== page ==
Most old punks of my vintage can date their epiphanal moment to 1 December, 1976, when the Sex Pistols got all sweary on Bill Grundy. However, mine goes back a few years earlier to a sunshiny day on 21 March 1970, when a 17-year-old girl in a white frock sat on a box and delighted a continent. That girl was Dana, the event was The Eurovision Song Contest, and from that moment on I was forever hooked.
Now I know what you’re thinking. Why should anyone in their right mind get all obsessed with a cheesy-assed pop show with no shouting in it? Well when the five-year-old me first got a glimpse of this pan-international showbiz extravaganza, it opened up a door of music and travel possibilities that has stuck with me to this day. For the first time in my young life I got to hear people singing in strange, unfamiliar languages, and began to piece together the map of Europe and its many curious cultures, and that made me want to race out there and taste some of it for myself. I followed the contest slavishly for many years, but as I got older and started playing in noisy-assed bands my obsession began to wane. I’d still keep a quiet eye on the results, but on the Saturday nights of my later youth I’d usually be out making a racket or pestering girls instead. But then, completely out of the blue, my passion was rekindled by a woman from Kanas called Katrina.
Together with her band The Waves, she’d unexpectedly won the 1997 running of Eurovision, which meant that the following year the contest would be held in the UK. I had to go. So I blagged a press pass through my local college mag, skipped off to the unlikely host city of Birmingham, and my life has never quite been the same again.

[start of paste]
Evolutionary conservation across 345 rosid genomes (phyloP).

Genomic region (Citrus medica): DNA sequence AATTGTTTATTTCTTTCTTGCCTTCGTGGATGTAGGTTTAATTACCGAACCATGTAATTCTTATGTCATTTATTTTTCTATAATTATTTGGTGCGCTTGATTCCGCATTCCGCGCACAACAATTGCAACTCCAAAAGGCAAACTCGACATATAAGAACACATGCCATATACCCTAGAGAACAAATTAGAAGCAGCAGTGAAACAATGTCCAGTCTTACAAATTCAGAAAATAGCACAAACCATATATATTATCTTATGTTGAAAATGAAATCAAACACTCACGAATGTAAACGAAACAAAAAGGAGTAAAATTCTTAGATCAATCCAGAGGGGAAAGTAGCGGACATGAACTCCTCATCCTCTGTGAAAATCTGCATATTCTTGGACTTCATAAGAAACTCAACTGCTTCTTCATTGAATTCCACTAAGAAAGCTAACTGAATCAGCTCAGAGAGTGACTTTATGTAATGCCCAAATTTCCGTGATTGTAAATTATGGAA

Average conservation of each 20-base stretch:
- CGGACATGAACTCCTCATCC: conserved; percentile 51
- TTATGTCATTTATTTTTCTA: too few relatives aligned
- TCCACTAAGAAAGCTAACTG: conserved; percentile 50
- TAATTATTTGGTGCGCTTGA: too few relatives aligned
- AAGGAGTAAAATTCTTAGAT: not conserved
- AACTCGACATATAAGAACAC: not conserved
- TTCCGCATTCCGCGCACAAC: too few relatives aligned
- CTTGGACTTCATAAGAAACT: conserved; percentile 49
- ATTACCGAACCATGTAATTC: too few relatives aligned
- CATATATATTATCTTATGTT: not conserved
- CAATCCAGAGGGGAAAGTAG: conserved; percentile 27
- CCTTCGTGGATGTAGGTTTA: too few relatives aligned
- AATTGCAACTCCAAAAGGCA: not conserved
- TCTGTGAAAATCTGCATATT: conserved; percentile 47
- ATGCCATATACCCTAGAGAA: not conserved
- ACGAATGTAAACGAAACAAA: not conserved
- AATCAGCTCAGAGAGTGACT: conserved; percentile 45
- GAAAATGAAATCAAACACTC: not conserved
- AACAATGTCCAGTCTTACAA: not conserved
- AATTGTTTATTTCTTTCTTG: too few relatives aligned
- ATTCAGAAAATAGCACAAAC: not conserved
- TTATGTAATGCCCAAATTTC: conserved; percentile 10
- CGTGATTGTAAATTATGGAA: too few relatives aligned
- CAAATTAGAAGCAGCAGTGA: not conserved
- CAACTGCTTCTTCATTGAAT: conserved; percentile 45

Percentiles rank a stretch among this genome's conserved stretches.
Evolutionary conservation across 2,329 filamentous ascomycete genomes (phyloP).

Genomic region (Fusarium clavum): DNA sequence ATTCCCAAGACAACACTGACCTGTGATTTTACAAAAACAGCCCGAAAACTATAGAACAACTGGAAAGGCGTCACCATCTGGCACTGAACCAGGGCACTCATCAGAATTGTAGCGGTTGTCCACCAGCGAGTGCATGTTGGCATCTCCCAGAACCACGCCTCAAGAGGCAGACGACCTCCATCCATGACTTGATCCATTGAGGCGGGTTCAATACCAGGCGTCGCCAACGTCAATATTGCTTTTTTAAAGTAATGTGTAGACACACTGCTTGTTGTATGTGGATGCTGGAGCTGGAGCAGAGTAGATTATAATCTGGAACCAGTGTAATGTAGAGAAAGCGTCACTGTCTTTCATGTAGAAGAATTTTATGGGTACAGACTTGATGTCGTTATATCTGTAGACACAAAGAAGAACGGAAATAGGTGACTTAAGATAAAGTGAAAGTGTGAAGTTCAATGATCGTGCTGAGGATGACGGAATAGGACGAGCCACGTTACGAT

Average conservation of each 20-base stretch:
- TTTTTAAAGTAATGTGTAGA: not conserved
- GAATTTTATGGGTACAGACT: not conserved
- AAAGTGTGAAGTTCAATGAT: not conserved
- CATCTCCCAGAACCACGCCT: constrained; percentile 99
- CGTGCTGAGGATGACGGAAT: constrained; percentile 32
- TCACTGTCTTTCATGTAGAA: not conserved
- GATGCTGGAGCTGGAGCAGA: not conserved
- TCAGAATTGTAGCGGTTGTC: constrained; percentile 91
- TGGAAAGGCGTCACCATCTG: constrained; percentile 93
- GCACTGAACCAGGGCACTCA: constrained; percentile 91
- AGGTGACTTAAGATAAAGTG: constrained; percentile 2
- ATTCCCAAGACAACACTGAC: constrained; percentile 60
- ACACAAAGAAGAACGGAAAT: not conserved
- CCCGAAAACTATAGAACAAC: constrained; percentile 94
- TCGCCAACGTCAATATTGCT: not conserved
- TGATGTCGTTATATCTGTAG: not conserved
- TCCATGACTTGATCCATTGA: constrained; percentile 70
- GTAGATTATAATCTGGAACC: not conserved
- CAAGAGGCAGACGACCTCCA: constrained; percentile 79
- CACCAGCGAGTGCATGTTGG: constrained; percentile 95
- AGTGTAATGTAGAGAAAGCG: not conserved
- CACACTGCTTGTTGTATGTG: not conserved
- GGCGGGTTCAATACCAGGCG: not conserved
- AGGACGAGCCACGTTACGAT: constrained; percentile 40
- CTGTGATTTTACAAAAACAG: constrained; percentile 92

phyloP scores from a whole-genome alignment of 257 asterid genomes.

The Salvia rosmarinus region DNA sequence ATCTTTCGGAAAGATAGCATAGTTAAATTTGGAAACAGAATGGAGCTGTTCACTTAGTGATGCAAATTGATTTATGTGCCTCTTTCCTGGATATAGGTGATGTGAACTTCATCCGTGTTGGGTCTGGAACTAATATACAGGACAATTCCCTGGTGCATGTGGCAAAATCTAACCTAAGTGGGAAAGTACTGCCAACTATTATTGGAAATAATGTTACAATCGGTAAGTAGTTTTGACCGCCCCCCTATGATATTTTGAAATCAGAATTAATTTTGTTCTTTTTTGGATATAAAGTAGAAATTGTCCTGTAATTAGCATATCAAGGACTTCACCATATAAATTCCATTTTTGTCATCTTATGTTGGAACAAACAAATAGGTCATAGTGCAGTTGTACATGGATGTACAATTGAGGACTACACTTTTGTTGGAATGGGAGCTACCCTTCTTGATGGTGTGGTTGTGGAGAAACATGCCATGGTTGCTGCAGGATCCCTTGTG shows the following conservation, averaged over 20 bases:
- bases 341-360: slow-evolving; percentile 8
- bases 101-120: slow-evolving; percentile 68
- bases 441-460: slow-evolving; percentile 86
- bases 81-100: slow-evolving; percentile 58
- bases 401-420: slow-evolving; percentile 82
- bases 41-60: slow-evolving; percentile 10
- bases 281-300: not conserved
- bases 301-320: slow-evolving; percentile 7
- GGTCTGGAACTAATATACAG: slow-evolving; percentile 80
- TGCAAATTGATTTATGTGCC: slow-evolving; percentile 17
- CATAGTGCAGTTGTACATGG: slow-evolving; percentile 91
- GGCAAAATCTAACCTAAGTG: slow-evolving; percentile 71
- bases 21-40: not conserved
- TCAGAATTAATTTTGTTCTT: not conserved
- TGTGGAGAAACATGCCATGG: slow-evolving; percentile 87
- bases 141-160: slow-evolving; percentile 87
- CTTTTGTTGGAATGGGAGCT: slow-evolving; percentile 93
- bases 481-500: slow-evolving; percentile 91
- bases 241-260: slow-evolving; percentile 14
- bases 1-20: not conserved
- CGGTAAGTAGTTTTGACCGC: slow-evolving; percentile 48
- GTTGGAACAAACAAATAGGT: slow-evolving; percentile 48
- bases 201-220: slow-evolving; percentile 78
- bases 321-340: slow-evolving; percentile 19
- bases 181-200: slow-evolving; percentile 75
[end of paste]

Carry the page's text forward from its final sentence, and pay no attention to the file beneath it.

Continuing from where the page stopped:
I was instantly addicted. One contest led to another, and I slowly worked my way around the continent, in a big, wobbly journey that has taken in strange and exotic cities like Jerusalem, Moscow, Baku, Tallinn, Istanbul, Helsinki and, erm, Düsseldorf, along the way picking up a network of friends that I’d number among my very closest. As I write I’m in the process of organising my twentieth visit to the contest, in Kiev, with a trip to the junior version in Georgia on the cards in November too. And better still, as a now professional journalist of some minor repute I actually get paid to go there.
And although I still play in terrible bands, and consider myself a punk rocker first and foremost, that cheesy-assed pop show takes up a bigger part of my working calendar with each new running. And whenever I hear that famous theme tune at the start of show, I often wonder if the five-year-old me could ever have imagined the fun and complications this contest would have brought me over the next forty-odd years. Well you try explaining to promoters why Hacksaw keep turning down plum gigs in May: “Yeah, sorry mate we can’t make it. The drummer’s at Eurovision…”
Roy D Hacksaw shouts and hits the drums with the terrible two-piece punk rock band Hacksaw. Listen to their hapless old racket here
He also writes about the weird and scary songs that don’t quite make it to the contest on his blog Eurovision Apocalypse, which you can find here